10. Obligations Under Title IX • Grievance procedures must use the preponderance of evidence standard to resolve complaints. • -“50% + a feather” • Notify both parties of the outcome of the complaint and appeal rights. • - Complainant and Accused have equal rights to notification • - Each are informed of appeal rights • and action of the other person

  11. Complaint Procedures • Student on student complaints are addressed in the Interim Regulations on Student Sexual Misconduct Complaints approved March 2012. • An addendum to the general Code of Student Responsibility. • Outlines the following: • Definitions of violations; • Timing of complaints (no time limitation); • Intake process of complaint; • Options for Complainant; • University conduct process

  12. Violations • The following behavior, or an attempt to engage in the following behavior, is subject to student conduct action: • Committing Sexual Acts without Consent; • Committing Sexual Contact without Consent; • Committing Sexual Exhibitionism; • Committing Sexual Exploitation; and/or • Committing Sexual Harassment

  13. Process • Dean of Students Office receives a report • Intake meeting scheduled with Complainant(s): • Provide a general understanding of regulations; • Identify forms of support or immediate intervention; • Discuss accommodations that may be appropriate regarding academic, University housing, and/or University employment arrangements, No Contact Orders; • Seek to determine if Complainant wishes to proceed with conduct process or does not wish to pursue resolution of any kind.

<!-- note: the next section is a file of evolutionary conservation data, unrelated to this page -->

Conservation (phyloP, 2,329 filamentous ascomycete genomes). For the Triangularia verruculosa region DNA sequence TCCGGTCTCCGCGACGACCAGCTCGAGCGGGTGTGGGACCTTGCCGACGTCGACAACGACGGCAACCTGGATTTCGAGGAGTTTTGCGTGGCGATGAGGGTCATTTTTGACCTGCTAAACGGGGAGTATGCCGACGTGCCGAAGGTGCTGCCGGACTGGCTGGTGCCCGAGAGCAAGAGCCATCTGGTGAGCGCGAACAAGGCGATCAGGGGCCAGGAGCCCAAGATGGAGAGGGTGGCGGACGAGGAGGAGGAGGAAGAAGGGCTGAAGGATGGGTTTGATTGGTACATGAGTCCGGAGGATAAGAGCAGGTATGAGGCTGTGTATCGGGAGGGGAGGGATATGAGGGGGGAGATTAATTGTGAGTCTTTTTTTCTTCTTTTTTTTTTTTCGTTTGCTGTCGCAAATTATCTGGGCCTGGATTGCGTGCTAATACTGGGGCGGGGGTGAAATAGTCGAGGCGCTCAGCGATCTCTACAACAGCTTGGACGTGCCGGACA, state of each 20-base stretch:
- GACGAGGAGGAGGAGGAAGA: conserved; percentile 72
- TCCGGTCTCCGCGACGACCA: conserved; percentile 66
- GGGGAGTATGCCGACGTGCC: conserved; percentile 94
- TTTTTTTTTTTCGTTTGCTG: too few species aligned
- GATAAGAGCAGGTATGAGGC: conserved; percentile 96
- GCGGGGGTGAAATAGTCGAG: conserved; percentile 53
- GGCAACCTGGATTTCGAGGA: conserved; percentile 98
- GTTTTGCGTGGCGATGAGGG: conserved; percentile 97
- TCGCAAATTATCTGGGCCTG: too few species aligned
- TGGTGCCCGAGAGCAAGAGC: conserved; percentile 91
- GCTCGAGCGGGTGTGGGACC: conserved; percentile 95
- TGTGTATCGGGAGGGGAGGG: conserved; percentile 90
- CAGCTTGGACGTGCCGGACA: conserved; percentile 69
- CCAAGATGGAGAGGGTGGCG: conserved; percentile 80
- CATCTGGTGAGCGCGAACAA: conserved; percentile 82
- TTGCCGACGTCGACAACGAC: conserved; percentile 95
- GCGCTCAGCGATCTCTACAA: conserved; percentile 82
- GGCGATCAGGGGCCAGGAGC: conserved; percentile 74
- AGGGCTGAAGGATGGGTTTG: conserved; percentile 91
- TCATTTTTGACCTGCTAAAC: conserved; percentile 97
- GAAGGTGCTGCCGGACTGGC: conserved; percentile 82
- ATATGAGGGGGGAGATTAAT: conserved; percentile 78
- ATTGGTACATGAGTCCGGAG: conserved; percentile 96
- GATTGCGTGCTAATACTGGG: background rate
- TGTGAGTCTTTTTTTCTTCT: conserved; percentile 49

14. Process • If the Complainant does not wish to proceed … • Title IX requires that we investigate and “take reasonable action” in response to the information provided. • The Intake Officer must weigh the Complainant’s request not to proceed or for confidentiality with: • The seriousness of alleged sexual misconduct; • Whether there have been other sexual misconduct complaints against the same Accused student; • The Accused student’s right to receive information about the allegations under FERPA

  15. Process • If the Complainant does wish to proceed… • Intake meeting scheduled with Accused Student(s): • Inform the Accused of allegation of sexual misconduct; • Provide a general understanding of regulations; • Outline the investigation process; • Identify forms of support or immediate interventions. • Intake Officer forwards the complaint and summary information to the Director of Student Conduct for formal investigation.

  16. Investigation • If the Complainant does wish to proceed… • Notice of Investigation is sent to Complainant(s) and Accused Student(s) • Conduct Investigation Team will contact the Complainant(s), Accused Student(s), and any relevant witnesses to participate in an investigation interview • Investigation Team will compile an Investigation Report of findings • Investigation Report will be shared with both parties

  17. Investigation • If the Complainant does wish to proceed… • Accused Student(s) can be offered an informal resolution by Investigation Team *not mediation* • May accept resolution and waive hearing = no appeal right for either party • - Complainant is informed of resolution • May decline resolution and proceed to formal conduct board hearing • - Complainant is informed of formal board hearing process

  18. Formal Hearing • If the Complainant does wish to proceed… • Administrative Judicial Board hearing is scheduled • Lead Investigator presents Investigation Report • Complainant(s) provides testimony • Accused Student provides testimony • Board determines level of responsibility based on preponderance of evidence • Board determines appropriate sanction(s) if Accused Student is found responsible • Complainant may be present for outcome and sanctioning